Dudley skin cancer survivor who was given a year to live shares sun safety tips

A skin cancer survivor who was given 12 months to live nine years ago is backing a campaign urging people to enjoy the sun safely this summer.

Dudley skin cancer survivor, Adrian Webb, is helping launch a national campaign from partners Cancer Research UK and NIVEA Sun offering advice and tips on enjoying the sun safely
Dudley skin cancer survivor, Adrian Webb, is helping launch a national campaign from partners Cancer Research UK and NIVEA Sun offering advice and tips on enjoying the sun safely

Adrian Webb, 56, says he owes his life to his wife Michele who pushed him to visit his GP when she noticed a mole on his back had changed colour in September 2012.

Now the father-of-two from Dudley is determined to raise vital awareness as latest figures show around 1,300 people in the West Midlands are diagnosed with melanoma – the most serious form of skin cancer - each year.

That’s why he’s joined forces with partners Cancer Research UK and NIVEA Sun, who are offering advice and tips on how people can protect their skin from the sun’s rays.

While UK skin cancer rates are rising, particularly in men, up to nine in 10 cases could be prevented by being safe in the sun and using a combination of shade, clothing and sunscreen to avoid burning.

Taking these three simple steps helps to minimise the risk of lasting damage to DNA in skin cells, which can lead to skin cancer.

Adrian says it really is “easy as one, two, three” and, following his emotional cancer journey, he is keen to underline the importance of the message.

He said: “Being diagnosed with melanoma was a huge shock and a very difficult time. When I was told my cancer had spread, I was devastated. I didn’t know how to explain to my wife and children that I might not be around to see them do all the things we’d taken for granted like graduating and getting married.”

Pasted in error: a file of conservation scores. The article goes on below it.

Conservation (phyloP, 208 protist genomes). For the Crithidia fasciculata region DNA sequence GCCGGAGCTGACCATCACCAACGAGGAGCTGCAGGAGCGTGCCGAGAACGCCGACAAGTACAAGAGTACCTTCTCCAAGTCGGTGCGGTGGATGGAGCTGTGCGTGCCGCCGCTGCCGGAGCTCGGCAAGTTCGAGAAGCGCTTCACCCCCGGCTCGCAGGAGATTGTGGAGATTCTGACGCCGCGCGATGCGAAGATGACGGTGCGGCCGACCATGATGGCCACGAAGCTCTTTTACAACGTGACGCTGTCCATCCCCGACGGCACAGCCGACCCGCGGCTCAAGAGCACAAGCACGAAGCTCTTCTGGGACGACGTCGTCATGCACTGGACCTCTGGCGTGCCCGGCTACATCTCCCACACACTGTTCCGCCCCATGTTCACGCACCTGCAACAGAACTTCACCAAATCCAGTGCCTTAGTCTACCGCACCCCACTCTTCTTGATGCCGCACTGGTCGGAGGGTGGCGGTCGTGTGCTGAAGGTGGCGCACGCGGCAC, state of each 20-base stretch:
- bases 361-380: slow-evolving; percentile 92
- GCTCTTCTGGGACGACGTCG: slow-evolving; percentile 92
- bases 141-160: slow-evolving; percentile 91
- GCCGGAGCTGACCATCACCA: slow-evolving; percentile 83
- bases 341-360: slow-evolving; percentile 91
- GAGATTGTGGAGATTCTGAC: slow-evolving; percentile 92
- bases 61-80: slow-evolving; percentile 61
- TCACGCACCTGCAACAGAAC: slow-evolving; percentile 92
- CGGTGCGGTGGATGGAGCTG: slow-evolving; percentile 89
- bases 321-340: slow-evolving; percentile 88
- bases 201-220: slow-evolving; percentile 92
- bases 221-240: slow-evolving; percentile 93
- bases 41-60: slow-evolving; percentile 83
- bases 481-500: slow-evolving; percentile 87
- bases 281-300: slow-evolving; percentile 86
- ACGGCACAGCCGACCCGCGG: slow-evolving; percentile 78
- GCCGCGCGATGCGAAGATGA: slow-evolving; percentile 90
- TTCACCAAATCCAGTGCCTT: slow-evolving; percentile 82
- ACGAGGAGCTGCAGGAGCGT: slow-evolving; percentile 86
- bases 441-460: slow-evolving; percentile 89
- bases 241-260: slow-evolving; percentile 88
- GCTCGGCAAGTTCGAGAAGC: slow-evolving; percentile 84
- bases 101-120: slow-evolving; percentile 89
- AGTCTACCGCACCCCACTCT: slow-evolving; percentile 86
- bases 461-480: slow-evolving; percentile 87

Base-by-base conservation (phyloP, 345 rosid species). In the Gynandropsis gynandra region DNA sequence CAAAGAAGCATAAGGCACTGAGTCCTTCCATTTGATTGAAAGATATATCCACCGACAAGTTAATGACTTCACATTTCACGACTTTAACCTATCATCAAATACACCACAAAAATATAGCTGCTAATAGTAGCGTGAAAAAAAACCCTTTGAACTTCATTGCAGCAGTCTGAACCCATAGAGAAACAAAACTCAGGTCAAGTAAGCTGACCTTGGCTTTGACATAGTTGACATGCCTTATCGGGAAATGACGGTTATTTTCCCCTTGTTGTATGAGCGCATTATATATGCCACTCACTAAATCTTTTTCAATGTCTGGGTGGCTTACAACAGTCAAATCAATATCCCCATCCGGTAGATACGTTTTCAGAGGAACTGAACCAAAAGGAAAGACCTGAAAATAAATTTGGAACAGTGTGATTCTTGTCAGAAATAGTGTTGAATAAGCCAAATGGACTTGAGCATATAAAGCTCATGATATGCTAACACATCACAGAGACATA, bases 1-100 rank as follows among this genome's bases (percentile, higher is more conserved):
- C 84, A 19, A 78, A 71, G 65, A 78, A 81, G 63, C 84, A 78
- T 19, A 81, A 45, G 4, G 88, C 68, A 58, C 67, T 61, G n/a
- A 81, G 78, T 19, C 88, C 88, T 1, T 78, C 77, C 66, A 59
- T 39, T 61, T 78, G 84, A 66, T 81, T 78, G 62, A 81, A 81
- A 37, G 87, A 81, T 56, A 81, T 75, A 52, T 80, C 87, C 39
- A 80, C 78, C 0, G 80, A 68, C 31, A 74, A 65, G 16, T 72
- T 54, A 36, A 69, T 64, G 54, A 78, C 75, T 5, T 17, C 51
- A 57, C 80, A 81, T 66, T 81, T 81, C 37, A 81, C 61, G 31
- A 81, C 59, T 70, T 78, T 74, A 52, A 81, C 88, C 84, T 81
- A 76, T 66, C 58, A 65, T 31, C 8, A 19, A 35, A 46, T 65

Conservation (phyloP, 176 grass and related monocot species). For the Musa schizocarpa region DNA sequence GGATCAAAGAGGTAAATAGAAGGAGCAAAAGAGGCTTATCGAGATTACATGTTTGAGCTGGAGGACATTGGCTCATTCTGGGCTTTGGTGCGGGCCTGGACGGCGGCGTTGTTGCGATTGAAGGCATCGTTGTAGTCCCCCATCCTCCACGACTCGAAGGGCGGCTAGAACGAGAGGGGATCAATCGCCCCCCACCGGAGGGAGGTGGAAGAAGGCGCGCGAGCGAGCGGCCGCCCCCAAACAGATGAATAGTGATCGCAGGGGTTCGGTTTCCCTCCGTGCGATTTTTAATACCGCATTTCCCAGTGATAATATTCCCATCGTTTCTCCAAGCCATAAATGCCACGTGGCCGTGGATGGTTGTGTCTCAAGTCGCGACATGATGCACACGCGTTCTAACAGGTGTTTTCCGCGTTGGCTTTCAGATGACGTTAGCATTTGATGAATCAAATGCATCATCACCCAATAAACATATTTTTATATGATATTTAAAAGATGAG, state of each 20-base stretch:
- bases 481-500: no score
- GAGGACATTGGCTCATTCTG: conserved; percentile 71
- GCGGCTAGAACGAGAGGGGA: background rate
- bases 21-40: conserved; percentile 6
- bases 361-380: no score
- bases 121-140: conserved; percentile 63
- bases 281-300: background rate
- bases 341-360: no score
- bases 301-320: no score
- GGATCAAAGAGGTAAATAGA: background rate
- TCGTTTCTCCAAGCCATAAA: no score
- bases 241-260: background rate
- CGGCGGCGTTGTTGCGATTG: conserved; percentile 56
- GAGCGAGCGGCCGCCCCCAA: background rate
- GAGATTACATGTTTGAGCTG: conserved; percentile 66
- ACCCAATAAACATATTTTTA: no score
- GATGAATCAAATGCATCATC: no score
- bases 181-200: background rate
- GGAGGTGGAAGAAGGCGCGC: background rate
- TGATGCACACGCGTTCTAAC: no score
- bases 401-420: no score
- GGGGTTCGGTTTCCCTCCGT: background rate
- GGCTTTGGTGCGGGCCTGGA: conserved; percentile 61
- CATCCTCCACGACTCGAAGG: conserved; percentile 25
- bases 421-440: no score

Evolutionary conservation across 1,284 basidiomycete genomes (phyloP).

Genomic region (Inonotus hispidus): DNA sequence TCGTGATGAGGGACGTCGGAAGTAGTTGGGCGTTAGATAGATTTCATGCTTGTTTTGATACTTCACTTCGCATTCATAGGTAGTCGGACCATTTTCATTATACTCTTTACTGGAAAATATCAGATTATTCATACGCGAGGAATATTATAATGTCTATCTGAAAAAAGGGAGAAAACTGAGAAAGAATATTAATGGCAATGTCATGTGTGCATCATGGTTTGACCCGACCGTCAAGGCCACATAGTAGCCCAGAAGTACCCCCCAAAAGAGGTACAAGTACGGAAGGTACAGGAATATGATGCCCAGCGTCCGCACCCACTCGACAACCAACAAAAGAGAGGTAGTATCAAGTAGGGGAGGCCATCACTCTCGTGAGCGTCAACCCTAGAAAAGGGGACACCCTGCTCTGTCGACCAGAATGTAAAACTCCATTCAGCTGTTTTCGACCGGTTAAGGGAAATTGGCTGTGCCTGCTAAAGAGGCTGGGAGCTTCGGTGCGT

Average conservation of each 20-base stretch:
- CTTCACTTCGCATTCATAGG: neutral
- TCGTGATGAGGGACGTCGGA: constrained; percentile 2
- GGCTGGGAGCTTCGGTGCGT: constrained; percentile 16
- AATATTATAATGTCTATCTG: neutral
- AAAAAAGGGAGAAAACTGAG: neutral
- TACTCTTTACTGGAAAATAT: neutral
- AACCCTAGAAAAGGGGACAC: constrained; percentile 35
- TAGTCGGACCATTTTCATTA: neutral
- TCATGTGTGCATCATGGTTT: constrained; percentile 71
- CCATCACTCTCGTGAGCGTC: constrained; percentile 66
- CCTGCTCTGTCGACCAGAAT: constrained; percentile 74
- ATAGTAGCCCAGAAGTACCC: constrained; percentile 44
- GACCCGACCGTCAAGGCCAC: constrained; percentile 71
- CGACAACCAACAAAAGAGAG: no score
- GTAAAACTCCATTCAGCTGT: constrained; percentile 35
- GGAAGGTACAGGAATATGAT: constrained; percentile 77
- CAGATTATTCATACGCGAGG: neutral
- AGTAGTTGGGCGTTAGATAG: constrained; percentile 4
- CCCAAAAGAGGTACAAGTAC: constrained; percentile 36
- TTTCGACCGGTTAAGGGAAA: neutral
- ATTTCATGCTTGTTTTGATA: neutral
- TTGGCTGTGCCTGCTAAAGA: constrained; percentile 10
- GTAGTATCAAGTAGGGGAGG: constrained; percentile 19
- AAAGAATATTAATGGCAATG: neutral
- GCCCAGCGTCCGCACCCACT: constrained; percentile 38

Adrian with his son Josh

This month, Adrian will be best man at his son Josh’s wedding which has twice been postponed due to Covid-19.

“Everything I’ve been through has made me want to encourage people to think about their sun habits and take precautions,” said Adrian. “Sunburn doesn’t just happen abroad or on summer holidays. It can happen in the UK, even on a cloudy day.

"It’s tempting to want to make the most of warm weather but getting sunburnt increases your chance of getting skin cancer - so it’s really important that people take care. Now I try and spend some time out of the sun, wear a hat, make sure my shoulders are covered and that I’ve got my sunscreen with me.”

Adrian’s wife Michele first noticed a mole on his back had changed colour in 2012. After some nagging, he visited the GP.

“I had the mole cut out of my back and I thought that would be that but ten days after having the stitches out I discovered a lump under my arm,” recalled Adrian.

Further surgery took place in February 2013 followed by a course of radiotherapy but, within two months, Adrian received more bad news.

“I woke up one morning with five marble-shaped lumps all over my body and I knew it was serious,” added Adrian. “Those next two months were the worst of my life because I was told I might only have 12 months to live. My only hope then was trial drug therapy.”

Experimental treatment ended in 2016 and Adrian has been in remission ever since.

“I owe Michele my life because if I’d left it any longer to go to the GP I probably wouldn’t be here now,” said Adrian. “I may not have seen my daughter graduate and I certainly wouldn’t be watching my son get married next month.

“The whole experience has really spurred me on to want to help others and spread the word about skin cancer prevention and early detection. It could make all the difference, so I always encourage people to be safe in the sun and see their GP if they notice any unusual changes to their skin.”

Anyone can get sunburnt or develop skin cancer, so it’s important that everyone takes care in the sun. Those at higher risk include people with fair skin and hair, or light-coloured eyes, as well as people with lots of moles and freckles or a family history of skin cancer.

Karis Betts, health information manager at Cancer Research UK, advises: “It’s important to remember the sun isn’t only strong abroad. It can be strong enough across the UK to burn between mid-March and mid-October and is strongest during the middle of the day, not when it’s hottest.

“Avoid getting caught out by checking the UV index on the weather forecast or online. If it’s 3 or above, it’s time to think about sun safety – especially if you have light or fair-coloured skin or burn easily.

“Whether you’re abroad, having a staycation or just out-and about, remember the three-step method to enjoy warm weather safely – seek shade, cover up and regularly apply sunscreen.”

For more information and tips, visit cruk.org/sunsafety.

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